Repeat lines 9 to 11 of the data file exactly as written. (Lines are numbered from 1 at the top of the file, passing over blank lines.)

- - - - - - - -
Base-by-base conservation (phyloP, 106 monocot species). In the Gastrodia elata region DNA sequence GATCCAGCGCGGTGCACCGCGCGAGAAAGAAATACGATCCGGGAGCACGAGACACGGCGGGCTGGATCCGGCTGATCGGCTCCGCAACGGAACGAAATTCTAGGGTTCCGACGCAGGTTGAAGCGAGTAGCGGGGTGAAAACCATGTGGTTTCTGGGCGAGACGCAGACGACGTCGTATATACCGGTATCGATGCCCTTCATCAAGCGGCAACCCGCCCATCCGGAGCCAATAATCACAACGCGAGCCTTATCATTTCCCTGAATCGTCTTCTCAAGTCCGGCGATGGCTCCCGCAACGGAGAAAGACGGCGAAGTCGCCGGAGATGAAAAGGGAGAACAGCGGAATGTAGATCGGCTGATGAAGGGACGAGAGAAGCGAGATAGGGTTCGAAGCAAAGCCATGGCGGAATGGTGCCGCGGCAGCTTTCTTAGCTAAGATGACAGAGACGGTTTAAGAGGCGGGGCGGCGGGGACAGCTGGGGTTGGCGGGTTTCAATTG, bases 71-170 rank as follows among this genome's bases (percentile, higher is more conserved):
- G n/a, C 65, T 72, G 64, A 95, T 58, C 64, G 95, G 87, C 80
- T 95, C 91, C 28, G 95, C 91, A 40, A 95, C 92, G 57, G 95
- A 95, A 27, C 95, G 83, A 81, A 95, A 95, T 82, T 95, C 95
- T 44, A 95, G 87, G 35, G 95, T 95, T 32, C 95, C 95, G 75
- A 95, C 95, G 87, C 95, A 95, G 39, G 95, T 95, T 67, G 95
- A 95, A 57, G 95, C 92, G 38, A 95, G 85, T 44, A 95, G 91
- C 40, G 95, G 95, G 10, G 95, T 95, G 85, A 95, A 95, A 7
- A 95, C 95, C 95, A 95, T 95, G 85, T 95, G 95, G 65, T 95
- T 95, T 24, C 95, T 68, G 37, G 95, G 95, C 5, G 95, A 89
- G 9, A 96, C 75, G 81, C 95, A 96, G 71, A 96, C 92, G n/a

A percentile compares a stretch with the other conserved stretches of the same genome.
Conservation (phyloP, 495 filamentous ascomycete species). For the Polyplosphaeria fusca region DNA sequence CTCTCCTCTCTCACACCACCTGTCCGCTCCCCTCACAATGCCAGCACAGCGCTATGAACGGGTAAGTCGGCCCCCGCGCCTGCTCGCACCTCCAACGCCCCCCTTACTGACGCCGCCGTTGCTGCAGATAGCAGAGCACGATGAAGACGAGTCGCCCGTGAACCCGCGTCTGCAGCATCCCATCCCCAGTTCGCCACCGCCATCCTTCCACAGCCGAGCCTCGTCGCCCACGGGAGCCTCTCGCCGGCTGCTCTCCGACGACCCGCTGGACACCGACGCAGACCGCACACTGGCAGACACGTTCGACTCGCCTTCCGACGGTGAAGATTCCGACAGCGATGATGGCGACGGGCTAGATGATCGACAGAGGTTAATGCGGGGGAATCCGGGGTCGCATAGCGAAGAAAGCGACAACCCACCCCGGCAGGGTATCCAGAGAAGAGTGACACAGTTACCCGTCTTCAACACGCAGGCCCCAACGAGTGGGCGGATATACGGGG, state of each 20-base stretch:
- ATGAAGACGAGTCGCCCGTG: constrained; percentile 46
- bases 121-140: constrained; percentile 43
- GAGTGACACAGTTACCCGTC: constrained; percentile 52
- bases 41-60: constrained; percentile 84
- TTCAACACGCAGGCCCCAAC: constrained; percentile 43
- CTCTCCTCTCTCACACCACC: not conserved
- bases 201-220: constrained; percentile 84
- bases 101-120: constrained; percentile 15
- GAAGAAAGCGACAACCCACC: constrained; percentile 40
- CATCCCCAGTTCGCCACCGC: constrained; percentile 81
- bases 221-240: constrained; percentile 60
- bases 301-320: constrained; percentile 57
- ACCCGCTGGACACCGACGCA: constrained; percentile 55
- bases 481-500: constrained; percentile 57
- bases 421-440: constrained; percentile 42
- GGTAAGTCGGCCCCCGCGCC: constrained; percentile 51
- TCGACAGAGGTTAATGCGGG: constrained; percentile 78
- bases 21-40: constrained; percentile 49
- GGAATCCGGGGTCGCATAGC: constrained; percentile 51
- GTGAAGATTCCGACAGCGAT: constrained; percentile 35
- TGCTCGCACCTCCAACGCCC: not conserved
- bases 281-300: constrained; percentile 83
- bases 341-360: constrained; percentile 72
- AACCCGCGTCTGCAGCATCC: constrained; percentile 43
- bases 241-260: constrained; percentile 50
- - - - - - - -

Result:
- A 95, C 95, C 95, A 95, T 95, G 85, T 95, G 95, G 65, T 95
- T 95, T 24, C 95, T 68, G 37, G 95, G 95, C 5, G 95, A 89
- G 9, A 96, C 75, G 81, C 95, A 96, G 71, A 96, C 92, G n/a